When The Displaced Nation shared this word from This Page is About Words today, it resonated. Like kummerspeck (grief bacon), it’s a word that should exist in the English language, or at least in the expat language.
What I love about this word, hiraeth, is that it sums up what for me is both the greatest joy and the keenest sorrow of the expat life: the fact that each place you live becomes a part of you (the joy) and each place you leave keeps a little piece of your heart (the sorrow). All those transitions, over a decade or more of moving around, create a very complicated form of nostalgia that I will now refer to as hiraeth.
And expats spend a lot of time talking about transitions, by the way. But transitions in the expat life go well beyond getting used to a new location. What about the transition when your first good friend, the one who bought you your first cup of coffee in a new location, herself moves on to a new post? Or the exodus that happens each December, because corporate calendars aren’t always aligned to the school year?
As if the goodbyes this past December weren’t hard enough, we’ve already learned that a couple of friends are leaving this month. Remember that “little bit of your heart” bit above? Yeah, well each friend that leaves takes a little bit of your heart with them. That’s a whole lot of little bits of heart, spread all across the globe. The news that a few more shreds of our heart will be making their way from Helsinki this month makes it nearly impossible to forget our own impending departure from Finland–a fact we’ve been trying to ignore as much as possible because we have no clear idea where we’re going next.
That’s not to say that we don’t know what the options are likely to be. We know we need to leave because we’ve hit the limit of the beneficial tax treatment the Finnish government offers to expats (which keeps us from having to pay full taxes here in Finland on top of Colorado State tax in the US). My husband has been with his current company for just over three years (the time we’ve been in Finland), so he’d like to stick with his current company instead of changing jobs. That’s the easy part of the equation, though.
Armed with those two pieces of information, we can take a look at where most of the other expats at his company live and know that two options float to the surface as the most likely locations: Redmond, Washington, and Beijing, China. This is the point at which friends, family, and readers typically start chiming in with enthusiastic support of us returning to the Pacific Northwest (Yes, we love it there. Yes, we have family there.) and start sending articles about how bad the pollution/corruption/food/you name it is in the Beijing.
After a recent round of this conversation played out on Facebook, I thought it was time for a longer discussion of what exactly goes in to a decision to move to another country. I’m sure different families have different reasons, but I’m just as sure that if you haven’t been faced with a decision like this before, you might not realize all that goes in to it.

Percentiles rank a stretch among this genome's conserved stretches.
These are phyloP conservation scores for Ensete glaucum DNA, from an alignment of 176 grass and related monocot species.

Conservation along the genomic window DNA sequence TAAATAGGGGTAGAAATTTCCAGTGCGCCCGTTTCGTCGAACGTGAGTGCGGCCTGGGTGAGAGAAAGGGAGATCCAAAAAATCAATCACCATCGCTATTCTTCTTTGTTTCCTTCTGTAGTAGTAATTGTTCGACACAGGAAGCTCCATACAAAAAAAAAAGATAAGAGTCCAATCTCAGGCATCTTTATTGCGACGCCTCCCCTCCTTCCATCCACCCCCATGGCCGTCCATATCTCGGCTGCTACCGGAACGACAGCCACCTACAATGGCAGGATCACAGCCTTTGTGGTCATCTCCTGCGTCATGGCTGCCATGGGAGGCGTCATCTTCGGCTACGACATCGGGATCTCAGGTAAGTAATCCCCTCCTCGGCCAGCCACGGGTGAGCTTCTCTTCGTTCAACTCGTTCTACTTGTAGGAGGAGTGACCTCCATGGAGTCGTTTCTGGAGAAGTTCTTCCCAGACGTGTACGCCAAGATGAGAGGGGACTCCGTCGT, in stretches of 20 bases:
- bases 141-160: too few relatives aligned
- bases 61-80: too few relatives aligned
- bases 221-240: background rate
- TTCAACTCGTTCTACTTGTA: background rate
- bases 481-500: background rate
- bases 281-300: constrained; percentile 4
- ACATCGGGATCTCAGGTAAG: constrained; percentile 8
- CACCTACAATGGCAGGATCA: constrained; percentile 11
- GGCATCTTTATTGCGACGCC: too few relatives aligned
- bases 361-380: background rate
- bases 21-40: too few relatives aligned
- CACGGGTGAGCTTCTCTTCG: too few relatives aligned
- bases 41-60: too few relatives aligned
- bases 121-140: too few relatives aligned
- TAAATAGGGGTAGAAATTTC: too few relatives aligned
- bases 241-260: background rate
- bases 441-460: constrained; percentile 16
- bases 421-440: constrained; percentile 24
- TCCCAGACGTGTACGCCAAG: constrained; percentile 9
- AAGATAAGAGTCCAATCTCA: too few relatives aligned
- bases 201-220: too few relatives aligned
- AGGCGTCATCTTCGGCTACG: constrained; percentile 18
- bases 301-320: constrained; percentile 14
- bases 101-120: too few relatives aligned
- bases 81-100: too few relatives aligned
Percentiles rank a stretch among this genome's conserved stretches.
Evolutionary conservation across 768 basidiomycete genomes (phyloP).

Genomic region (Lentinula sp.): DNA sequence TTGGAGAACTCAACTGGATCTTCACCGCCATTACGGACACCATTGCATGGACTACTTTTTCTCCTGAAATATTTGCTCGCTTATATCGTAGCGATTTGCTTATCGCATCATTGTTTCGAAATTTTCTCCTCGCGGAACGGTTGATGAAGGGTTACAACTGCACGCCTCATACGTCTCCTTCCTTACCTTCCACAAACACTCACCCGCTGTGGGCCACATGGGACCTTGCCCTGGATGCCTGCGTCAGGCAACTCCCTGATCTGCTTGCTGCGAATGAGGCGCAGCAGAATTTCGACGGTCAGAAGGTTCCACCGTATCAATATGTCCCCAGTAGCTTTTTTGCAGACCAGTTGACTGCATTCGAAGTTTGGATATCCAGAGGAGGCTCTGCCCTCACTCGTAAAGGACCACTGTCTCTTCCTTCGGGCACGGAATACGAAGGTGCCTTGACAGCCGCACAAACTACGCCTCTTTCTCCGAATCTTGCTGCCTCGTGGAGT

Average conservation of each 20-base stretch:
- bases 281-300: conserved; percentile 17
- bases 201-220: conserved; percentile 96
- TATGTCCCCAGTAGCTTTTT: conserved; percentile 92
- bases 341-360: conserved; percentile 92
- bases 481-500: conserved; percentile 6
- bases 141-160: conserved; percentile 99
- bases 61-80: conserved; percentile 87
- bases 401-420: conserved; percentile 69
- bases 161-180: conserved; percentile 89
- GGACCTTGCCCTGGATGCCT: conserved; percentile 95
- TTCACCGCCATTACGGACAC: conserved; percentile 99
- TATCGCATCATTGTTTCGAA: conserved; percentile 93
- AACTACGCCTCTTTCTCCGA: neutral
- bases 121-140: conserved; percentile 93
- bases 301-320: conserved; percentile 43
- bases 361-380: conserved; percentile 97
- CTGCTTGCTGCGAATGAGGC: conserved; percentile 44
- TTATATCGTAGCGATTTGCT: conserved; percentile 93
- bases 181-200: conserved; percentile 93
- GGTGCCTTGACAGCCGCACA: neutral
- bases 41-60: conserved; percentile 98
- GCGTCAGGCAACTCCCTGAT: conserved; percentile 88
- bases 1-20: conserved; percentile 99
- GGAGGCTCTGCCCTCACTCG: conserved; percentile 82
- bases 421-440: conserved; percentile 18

If you did, you wouldn’t rule out Beijing as quickly as I ruled it out when it was first suggested to me two years ago. And oh, how I wish I hadn’t ruled it out (at least not out loud), because my own words are now haunting me as I rather enthusiastically lobby to move our family there this summer.
We’re on our third post in Europe, and it feels as much like home as the United States does. We know where to go on vacation. We know the food. We understand the culture (at least in most of the western countries) enough for travel there to be comfortable and easy. It feels safe to us. As safe or safer than parts of the US.
But sometime in the past six months or so, I started to get restless here in idyllic Finland. I got the itch to see something new. An itch to move somewhere new. Sure, Seattle would be new because although I’ve visited, I’ve never lived there. But it wouldn’t be that different from Colorado, and certainly not as different as Beijing.
That’s not to say that “different” is always better. But in this case, living in Asia has been a goal for a while now. Would Beijing be our first choice in Asia? No, but it’s where the job is. It gets us there, to a continent where business, technology, and industry are growing faster than anywhere else on the planet. Living there would give our children the opportunity to explore a whole different world, to learn about a culture more disparate from our own than the places we’ve lived so far, to see something that they may never get a chance to see so up-close again.
And the sad truth in expat life is that your favorite vacation destination is rarely where the job is located. I’ve wondered several times if I used up my “Vacation Posting” trump card when we took an assignment in Windsor, England a decade ago. I mean, living a few minutes from Windsor Castle is beyond fairy-tale, especially for a dedicated anglophile like myself.
All of this is really a pipe dream anyhow, because another sad truth in expat life is that we don’t typically get to choose. Sure, we chose in 2010 to come to Helsinki instead of staying in Colorado. But we didn’t get the choice of moving to Helsinki or three other marvelous vacation destinations. It was Helsinki or nothing. So we chose Helsinki. And we loved it.
I can always hope that we’ll get another plum vacation posting. Sydney sure seems nice about now. Or how about Singapore? But if we don’t, and Beijing is what is offered, I think we should take it. Even though we could choose something else. In this case, for reasons that I hope are a little more clear now, I’m not sure I want to.